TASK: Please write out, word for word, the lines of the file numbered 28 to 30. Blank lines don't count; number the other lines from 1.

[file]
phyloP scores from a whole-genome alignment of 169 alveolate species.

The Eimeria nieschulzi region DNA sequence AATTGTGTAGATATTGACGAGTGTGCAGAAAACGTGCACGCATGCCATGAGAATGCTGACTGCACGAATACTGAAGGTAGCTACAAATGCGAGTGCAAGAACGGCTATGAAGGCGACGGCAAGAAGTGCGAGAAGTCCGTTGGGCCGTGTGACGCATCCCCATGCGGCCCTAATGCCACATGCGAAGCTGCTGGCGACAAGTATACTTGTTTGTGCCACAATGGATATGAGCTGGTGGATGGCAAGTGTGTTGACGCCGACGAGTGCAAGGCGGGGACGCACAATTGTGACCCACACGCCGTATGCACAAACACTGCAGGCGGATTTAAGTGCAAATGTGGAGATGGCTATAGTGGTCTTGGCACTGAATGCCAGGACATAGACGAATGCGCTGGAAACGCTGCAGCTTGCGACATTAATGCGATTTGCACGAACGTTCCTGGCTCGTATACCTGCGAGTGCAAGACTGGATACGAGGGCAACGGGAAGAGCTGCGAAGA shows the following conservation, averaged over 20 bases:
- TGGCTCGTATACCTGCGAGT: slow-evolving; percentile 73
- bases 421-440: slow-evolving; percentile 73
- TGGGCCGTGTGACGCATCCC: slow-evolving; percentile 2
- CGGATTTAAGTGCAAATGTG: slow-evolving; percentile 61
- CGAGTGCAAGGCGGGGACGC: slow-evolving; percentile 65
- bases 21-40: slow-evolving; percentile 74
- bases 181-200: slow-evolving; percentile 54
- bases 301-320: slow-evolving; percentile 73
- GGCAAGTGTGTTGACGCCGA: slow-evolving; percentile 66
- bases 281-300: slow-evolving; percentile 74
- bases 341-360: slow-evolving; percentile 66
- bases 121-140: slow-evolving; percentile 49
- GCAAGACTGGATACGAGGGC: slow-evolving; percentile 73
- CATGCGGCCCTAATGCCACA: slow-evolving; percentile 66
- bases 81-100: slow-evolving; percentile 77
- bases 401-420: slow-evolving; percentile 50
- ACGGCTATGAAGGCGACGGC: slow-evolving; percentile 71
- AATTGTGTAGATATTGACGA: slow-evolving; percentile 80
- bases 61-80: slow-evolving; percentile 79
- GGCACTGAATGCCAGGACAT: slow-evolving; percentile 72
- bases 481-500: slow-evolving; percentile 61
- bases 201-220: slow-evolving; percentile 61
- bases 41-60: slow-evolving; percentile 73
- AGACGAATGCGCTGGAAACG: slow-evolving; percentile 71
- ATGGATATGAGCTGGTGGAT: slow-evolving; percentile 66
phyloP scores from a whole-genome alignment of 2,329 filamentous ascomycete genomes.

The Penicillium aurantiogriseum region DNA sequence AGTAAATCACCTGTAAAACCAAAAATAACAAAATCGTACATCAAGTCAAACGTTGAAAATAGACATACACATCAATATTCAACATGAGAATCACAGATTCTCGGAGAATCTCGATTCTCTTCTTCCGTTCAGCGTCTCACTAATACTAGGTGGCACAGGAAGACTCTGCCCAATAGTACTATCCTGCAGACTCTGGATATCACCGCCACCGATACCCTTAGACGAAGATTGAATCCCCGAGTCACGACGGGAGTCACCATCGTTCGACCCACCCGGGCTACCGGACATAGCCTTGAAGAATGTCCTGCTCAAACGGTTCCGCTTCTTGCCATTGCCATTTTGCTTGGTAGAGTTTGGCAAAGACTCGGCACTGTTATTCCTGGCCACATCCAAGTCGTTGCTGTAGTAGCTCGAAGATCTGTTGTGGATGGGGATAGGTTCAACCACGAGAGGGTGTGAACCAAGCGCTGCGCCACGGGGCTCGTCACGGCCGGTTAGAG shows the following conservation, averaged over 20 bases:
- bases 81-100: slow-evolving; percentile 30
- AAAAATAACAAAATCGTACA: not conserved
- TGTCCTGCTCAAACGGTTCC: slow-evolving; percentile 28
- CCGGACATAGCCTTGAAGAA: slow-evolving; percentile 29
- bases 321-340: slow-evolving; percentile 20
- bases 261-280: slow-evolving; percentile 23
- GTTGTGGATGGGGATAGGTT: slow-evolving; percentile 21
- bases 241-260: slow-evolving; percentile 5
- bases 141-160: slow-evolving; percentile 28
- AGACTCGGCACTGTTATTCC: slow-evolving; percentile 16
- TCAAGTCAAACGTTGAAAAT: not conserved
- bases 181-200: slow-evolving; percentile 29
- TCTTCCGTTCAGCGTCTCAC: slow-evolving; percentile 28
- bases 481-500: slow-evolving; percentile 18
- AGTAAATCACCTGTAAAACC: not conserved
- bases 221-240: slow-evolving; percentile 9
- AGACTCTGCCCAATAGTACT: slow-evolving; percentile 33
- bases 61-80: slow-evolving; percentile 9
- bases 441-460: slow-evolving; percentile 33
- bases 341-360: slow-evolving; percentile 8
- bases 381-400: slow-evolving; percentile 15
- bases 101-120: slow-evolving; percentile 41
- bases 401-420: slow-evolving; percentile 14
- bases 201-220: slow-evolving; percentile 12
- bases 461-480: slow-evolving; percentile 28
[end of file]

phyloP scores from a whole-genome alignment of 2,329 filamentous ascomycete genomes.

The Penicillium aurantiogriseum region DNA sequence AGTAAATCACCTGTAAAACCAAAAATAACAAAATCGTACATCAAGTCAAACGTTGAAAATAGACATACACATCAATATTCAACATGAGAATCACAGATTCTCGGAGAATCTCGATTCTCTTCTTCCGTTCAGCGTCTCACTAATACTAGGTGGCACAGGAAGACTCTGCCCAATAGTACTATCCTGCAGACTCTGGATATCACCGCCACCGATACCCTTAGACGAAGATTGAATCCCCGAGTCACGACGGGAGTCACCATCGTTCGACCCACCCGGGCTACCGGACATAGCCTTGAAGAATGTCCTGCTCAAACGGTTCCGCTTCTTGCCATTGCCATTTTGCTTGGTAGAGTTTGGCAAAGACTCGGCACTGTTATTCCTGGCCACATCCAAGTCGTTGCTGTAGTAGCTCGAAGATCTGTTGTGGATGGGGATAGGTTCAACCACGAGAGGGTGTGAACCAAGCGCTGCGCCACGGGGCTCGTCACGGCCGGTTAGAG shows the following conservation, averaged over 20 bases:
- bases 81-100: slow-evolving; percentile 30